I am a Black Career Woman
How do you make your coins?
Having been a victim of bullying as a child growing up, I learned to seek out fashion as a source of strength early on and actively use it as a personal means of empowerment; because of my own experiences with bullying and my strong desire to help others within the plus-size community, I started Dressing Room 8 to provide a web-based resource where women can gain personal and professional empowerment through my fashion and lifestyle focused blog, consultation and coaching services. Dressing Room 8 helps women learn how to think with clarity, dress with confidence, and live with purpose. Dressing Room 8 began in New York in 2015.
What strategies or steps have you taken to achieve success in your chosen field?
Networking and my endless dedication to keeping learning and growing, have helped me get to where I am today. As a New Yorker, born and raised, I am used to bumping into people from all walks of life on a daily basis, which makes it easy for me to accomplish my goal of meeting someone new or learning something new each and every day and every day or finding useful internet medicine websites. Surrounding myself with inspirational women through my work with Dressing Room 8 and Sistas On Fire IRL series, I am able to learn more about what entrepreneurship and leadership are all about.
What challenge(s) have you experienced in the workplace and how did you overcome it?
The biggest challenge I face as an entrepreneur is something most of us face – brand awareness. My ongoing goal is to spread my message of how women can achieve personal and professional transformation in their lives.
How do you bring your authentic self to work?
What an interesting question. I am a stronger believer that you should be your most authentic self at work. Otherwise, you will feel stifled, and ultimately, you may begin to resent who you have to be at job. So, I am my authentic self in what I do, what I write, and where I go. When you meet Natasha Nurse, you are getting who I am 24/7.
Who has been the most influential person in your career up to now?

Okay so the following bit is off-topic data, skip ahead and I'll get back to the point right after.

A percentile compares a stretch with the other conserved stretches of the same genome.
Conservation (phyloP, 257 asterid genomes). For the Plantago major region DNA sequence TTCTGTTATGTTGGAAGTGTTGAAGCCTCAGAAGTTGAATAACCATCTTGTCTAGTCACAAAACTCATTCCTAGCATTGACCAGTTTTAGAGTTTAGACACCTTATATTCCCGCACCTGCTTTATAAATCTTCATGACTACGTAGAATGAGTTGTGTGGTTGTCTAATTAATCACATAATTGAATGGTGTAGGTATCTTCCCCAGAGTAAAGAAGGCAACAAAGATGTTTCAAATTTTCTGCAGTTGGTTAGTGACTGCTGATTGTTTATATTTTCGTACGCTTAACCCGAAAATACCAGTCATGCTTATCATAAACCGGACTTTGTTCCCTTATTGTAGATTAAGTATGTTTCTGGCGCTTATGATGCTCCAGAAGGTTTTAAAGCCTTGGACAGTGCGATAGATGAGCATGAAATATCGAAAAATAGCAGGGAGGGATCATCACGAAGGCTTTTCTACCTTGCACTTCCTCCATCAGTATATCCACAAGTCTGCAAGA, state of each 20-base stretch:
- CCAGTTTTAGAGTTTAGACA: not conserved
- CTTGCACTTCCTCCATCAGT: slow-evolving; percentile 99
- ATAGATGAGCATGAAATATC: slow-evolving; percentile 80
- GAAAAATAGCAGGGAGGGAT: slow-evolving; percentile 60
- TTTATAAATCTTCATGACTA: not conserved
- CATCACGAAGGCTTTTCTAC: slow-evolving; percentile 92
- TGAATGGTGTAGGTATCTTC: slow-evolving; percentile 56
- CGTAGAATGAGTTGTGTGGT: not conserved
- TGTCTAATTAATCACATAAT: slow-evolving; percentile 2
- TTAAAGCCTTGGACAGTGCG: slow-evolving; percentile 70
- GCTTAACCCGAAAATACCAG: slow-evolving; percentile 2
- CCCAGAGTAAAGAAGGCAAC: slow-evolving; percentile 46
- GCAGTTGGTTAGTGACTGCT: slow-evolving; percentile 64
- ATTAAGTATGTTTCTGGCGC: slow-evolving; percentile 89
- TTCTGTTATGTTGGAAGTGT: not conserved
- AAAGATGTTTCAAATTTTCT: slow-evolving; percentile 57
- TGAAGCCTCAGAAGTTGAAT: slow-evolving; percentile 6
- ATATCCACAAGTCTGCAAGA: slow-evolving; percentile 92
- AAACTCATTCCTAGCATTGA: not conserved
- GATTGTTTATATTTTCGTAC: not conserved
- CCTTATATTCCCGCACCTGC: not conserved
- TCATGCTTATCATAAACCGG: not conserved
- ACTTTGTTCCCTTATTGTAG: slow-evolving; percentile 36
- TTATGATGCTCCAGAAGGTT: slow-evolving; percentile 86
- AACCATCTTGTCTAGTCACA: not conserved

There are so many people that have influenced me and my career. Right now, I am most influenced by Rhonda Byrne, the author of The Secret. Understanding how the law of attraction plays a role in personal and professional life, I am able to operate with a mindset for success while taking the right steps to move closer to achieving my dreams.
What advice can you give to black career women that desire to achieve the next level of success in their career?
Here are 4 tips I would share with black career women who want to get to the next level in their career: 1. Believe in yourself no matter what – It doesn’t matter if you don’t have anyone else behind you. You always have to be your #1 cheerleader. 2. Stay hungry for your dreams – It can be easy to give up on your dreams if you are facing various obstacles and challenges standing in your way. You can never give up. Even if the journey feels tougher than it should be. Don’t give up. 3. Never stop networking – Women are stronger together. When you continue to grow your network, you will continue to invite endless possibilities into your life. 4. Leave breadcrumbs – When we make strides in our career it is important to make sure we don’t forget to leave breadcrumbs for those that come after us. This is how we can build our community and make it that much easier for all of us to succeed.
What does being a Black Career Woman Mean to YOU?
A Black Career Woman is a woman of color who is dedicated to achieving her personal and professional goals, networking and collaborating with like-minded women, and showing the world that she is an unstoppable force.
How can we connect with you?
- Twitter - https://twitter.com/dressingroom8
- Instagram – https://www.instagram.com/dressing_room_8/
- Website – https://www.dressingroom8.com/
- Email – Natasha@dressingroom8.com
Fantastic Bae! Title of the article should be Black Superwoman!
Sherry I have been out of the loop with the group for some years now and I am ready to get back with the group what do I need to do? Lydia Butler